Furosemide vs torasemide* as first line oral diuretic in dogs with congestive heart failure
*Note on nomenclature: torasemide is effectively the WHO official name; torsemide the US name.
In human CHF management we have a good, bang-up-to-date meta-analysis comparing furosemide with torasemide:
Am J Cardiol. 2020 Jan 1;125(1):92-99
Meta-Analysis Comparing Torsemide Versus Furosemide in Patients With Heart Failure.
Abraham B1, Megaly M2, Sous M3, Fransawyalkomos M4, Saad M5, Fraser R2, Topf J6, Goldsmith S7, Simegn M7, Bart B8, Azzo Z9, Mesiha N9, Sharma R10.
‘ In conclusion, compared with furosemide, torsemide use was associated with significant more improvement in functional status and lower cardiac mortality; and numerically fewer hospitalizations in patients with heart failure‘
The same appears to be true in rats:
Comparative effects of torasemide and furosemide in rats with heart failure
March 2008Biochemical Pharmacology 75(3):649-59
Punniyakoti VTPunniyakoti VTKenichi WatanabeMeilei Ma
‘Our results demonstrate that compared with furosemide, torasemide treatment significantly improved survival rate, LV function and ameliorated the progression of cardiac remodeling in rats with CHF‘
As well as differences in bioavailability and diuretic potency, it has been suggested that torasemide might have antialdosterone and vasodilator effects. However, the venodilator effect is similar to that induced by furosemide. And any anti-aldosterone effect may not be all that:
Journal of Cardiac Failure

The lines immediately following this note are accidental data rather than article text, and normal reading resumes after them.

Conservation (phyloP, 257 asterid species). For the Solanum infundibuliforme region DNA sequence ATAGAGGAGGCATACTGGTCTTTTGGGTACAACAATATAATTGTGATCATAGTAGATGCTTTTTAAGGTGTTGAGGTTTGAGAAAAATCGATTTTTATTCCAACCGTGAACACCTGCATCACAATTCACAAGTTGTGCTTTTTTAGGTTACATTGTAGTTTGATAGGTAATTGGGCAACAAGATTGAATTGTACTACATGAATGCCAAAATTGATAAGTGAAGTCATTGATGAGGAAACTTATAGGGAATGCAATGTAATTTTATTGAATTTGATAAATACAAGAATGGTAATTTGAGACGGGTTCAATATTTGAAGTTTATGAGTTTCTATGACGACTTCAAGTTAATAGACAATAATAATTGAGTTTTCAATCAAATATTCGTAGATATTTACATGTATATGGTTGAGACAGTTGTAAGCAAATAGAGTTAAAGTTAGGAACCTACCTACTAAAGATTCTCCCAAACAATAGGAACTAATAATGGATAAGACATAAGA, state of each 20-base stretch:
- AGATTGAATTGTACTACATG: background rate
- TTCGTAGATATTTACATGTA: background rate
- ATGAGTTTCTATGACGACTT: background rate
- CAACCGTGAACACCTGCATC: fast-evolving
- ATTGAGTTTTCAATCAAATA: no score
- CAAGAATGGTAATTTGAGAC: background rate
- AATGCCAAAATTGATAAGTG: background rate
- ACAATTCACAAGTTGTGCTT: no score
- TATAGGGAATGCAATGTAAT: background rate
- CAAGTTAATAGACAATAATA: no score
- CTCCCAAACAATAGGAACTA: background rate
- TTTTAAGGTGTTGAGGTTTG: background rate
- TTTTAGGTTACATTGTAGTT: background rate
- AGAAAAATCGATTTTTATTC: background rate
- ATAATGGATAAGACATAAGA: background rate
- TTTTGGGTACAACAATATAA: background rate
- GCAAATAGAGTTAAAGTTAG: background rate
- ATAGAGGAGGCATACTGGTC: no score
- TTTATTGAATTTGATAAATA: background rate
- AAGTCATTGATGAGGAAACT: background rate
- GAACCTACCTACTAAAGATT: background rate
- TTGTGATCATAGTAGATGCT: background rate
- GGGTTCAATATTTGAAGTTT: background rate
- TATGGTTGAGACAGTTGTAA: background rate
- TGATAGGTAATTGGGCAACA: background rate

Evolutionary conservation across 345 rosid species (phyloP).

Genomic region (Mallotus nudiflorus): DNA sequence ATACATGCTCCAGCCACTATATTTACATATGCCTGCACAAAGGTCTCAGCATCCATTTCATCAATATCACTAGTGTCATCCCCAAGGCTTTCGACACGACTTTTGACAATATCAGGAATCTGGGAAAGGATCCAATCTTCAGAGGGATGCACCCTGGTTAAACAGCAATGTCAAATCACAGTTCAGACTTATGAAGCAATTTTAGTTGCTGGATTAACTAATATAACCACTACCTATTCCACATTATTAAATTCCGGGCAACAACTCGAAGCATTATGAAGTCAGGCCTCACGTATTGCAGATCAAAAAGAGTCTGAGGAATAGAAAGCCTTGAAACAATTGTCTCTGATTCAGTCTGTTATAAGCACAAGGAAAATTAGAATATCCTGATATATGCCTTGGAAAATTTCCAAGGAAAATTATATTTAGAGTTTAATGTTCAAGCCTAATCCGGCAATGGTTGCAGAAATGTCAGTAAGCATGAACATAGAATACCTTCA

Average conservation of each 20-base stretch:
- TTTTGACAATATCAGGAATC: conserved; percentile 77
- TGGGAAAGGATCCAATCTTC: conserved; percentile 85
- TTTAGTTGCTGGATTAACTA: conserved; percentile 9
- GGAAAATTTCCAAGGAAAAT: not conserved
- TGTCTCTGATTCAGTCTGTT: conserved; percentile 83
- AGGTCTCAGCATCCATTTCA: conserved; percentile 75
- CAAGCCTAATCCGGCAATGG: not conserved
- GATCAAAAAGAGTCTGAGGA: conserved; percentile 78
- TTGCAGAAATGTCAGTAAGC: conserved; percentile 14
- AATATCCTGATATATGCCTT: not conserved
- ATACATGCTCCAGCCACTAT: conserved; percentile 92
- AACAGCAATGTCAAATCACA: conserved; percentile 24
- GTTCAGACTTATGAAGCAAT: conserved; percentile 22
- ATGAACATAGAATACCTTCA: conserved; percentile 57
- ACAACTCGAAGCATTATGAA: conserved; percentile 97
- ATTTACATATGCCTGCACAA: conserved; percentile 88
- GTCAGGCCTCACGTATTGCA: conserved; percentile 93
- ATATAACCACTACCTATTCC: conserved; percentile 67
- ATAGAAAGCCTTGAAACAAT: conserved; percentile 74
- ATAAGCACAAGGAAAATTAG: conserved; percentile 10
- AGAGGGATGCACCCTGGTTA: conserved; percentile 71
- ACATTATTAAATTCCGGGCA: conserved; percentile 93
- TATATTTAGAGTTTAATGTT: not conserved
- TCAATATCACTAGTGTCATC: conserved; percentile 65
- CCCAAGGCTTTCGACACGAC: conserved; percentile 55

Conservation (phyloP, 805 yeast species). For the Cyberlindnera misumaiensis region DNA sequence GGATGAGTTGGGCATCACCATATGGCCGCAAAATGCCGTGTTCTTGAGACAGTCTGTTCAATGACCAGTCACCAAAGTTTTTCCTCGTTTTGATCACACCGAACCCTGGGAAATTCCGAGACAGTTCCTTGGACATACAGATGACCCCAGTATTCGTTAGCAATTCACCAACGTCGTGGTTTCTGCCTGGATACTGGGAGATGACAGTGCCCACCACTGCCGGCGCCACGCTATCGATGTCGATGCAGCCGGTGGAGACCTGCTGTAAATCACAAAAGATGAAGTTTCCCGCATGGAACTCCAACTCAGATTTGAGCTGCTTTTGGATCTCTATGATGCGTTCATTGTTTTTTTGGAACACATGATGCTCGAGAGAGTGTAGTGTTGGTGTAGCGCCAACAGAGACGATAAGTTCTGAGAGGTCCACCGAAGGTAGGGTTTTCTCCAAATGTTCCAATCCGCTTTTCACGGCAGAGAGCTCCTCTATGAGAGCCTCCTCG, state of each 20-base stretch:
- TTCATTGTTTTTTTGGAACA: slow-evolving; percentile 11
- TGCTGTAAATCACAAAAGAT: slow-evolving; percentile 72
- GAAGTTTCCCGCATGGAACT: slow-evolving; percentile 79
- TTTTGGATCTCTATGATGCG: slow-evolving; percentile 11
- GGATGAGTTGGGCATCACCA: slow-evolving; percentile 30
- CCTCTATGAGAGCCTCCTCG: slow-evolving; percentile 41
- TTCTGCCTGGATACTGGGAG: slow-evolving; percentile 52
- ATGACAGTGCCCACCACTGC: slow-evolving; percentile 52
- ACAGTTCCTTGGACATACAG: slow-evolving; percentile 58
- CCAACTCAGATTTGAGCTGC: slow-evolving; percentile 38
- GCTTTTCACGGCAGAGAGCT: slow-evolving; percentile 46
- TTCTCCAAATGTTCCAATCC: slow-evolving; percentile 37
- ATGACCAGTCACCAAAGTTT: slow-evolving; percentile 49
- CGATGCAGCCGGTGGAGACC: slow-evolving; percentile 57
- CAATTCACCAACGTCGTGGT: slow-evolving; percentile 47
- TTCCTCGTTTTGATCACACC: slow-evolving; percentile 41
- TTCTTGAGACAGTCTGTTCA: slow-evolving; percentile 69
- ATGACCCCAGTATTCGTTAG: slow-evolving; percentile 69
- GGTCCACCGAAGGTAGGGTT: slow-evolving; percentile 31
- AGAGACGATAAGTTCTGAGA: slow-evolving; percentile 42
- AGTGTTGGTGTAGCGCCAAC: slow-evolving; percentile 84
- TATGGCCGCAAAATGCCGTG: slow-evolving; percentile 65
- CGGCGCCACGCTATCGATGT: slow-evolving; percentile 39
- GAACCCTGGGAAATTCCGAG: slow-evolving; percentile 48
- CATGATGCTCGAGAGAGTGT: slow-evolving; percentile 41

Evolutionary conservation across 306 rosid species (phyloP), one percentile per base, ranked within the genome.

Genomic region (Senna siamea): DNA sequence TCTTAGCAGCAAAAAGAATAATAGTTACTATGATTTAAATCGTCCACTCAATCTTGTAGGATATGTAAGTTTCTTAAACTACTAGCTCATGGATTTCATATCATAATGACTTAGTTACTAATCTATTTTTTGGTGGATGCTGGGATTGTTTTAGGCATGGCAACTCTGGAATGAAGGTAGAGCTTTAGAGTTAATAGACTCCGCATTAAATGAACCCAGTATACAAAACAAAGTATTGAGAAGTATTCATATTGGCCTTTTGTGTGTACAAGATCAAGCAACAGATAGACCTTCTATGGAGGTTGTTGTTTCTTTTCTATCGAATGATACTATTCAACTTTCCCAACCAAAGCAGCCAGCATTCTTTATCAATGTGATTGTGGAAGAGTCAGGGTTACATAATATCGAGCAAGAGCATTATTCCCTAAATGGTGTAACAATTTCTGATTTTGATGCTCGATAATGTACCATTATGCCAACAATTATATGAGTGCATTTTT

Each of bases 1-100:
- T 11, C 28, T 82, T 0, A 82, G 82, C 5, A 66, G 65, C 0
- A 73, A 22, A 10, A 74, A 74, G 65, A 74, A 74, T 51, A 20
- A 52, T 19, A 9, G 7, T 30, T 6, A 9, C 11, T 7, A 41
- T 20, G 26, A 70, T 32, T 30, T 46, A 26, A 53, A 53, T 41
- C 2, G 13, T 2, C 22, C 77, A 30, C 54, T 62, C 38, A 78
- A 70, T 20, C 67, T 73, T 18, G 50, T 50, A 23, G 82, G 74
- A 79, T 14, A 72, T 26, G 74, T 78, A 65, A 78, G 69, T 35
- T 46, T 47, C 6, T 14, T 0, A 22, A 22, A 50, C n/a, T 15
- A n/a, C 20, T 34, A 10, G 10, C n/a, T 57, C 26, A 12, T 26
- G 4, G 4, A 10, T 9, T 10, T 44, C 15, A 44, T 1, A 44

ABSTRACT ONLY| VOLUME 23, ISSUE 8, SUPPLEMENT , S25, AUGUST 01, 2017
Torsemide Does Not Have Clinically Relevant Anti-Aldosterone Effects in Human Heart Failure
Devin Mahoney, Veena Rao, Keyanna Jackson
We now also have a growing body of evidence for dogs:
J Vet Intern Med. 2017 Nov-Dec; 31(6): 1629–1642.
Short‐Term Efficacy and Safety of Torasemide and Furosemide in 366 Dogs with Degenerative Mitral Valve Disease: The TEST Study
V. Chetboul, 1 , 2 J.‐L. Pouchelon, 1 , 2 J. Menard, 3 J. Blanc, 4 L. Desquilbet, 5 A. Petit, 1 S. Rougier, 4 L. Lucats, 4 F. Woehrle
This large study demonstrated non-inferior short-term response rate and better survival with torasemide over the first 100 days:
‘No significant difference in incidence of death (spontaneous and euthanasia) due to renal events was found between the Torasemide (4%) and the Furosemide group (2%; P = 0.22). Likewise, there was no significant difference in events (i.e, cardiac, renal, or electrolyte events) leading to withdrawal between the 2 treatment groups.’
That survival curve compares very convincingly with that from:
EFFICACY AND SAFETY OF ISEMID® IN DOGS WITH FIRST ONSET OF
CONGESTIVE HEART FAILURE: THE CARPODIEM AND SAFEDIEM STUDIES
…which will hopefully be published in full in JVIM very soon.
The other vital consideration is that torasemide can be used with a once-daily dose regime. Although pharmacokinetic data suggests that twice daily may be indicated where maximum effect becomes important.
It’s interesting to note the general drift in thinking towards believing that elevations in plasma creatinine after instigating treatment may not necessarily indicate worsening prognosis (or a need to reduce diuretic dose) for CHF patients. Essentially, cardio-renal syndrome in many patients may well be due to renal venous congestion (which may well improve with diuresis) rather than falling perfusion pressure (which hypothetically might not).
Based on current evidence, I can see no reason to continue using furosemide as first choice oral diuretic in canine CHF patients.